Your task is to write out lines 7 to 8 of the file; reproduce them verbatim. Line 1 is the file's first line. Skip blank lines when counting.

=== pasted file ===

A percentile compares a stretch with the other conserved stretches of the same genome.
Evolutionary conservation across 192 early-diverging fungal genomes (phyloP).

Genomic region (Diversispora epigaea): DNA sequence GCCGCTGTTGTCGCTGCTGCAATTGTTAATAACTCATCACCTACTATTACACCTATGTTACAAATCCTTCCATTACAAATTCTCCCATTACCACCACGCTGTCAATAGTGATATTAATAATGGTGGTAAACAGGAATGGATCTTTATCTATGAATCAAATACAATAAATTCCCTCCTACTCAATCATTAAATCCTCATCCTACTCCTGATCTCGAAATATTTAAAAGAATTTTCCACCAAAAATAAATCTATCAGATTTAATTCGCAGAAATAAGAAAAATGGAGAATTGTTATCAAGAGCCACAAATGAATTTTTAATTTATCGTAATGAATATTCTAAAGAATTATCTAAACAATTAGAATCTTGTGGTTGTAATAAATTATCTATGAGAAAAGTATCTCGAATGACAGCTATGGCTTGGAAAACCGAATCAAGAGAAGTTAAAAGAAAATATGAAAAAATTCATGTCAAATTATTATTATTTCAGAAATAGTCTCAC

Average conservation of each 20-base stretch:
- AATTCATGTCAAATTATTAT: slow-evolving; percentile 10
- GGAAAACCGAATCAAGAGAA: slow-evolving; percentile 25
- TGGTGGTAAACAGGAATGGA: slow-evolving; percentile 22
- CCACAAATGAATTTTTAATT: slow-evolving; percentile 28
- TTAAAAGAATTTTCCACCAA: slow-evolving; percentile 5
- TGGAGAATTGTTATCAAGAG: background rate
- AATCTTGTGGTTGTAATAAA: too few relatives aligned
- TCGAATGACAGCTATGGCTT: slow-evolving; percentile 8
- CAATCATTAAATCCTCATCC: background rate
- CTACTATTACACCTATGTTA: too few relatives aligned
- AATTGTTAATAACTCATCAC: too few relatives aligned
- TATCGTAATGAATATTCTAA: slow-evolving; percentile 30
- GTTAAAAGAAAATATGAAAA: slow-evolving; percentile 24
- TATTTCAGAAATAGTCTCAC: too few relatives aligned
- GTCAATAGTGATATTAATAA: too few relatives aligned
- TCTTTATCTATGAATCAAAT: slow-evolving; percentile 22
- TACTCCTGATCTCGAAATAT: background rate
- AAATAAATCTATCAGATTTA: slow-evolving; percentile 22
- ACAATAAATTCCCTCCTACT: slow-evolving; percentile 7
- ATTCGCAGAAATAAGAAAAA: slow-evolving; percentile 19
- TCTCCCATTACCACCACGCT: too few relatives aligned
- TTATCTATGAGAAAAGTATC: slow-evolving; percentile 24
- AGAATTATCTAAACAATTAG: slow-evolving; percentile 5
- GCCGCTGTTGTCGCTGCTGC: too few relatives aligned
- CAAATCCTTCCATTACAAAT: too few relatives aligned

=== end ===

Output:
- TGGTGGTAAACAGGAATGGA: slow-evolving; percentile 22
- CCACAAATGAATTTTTAATT: slow-evolving; percentile 28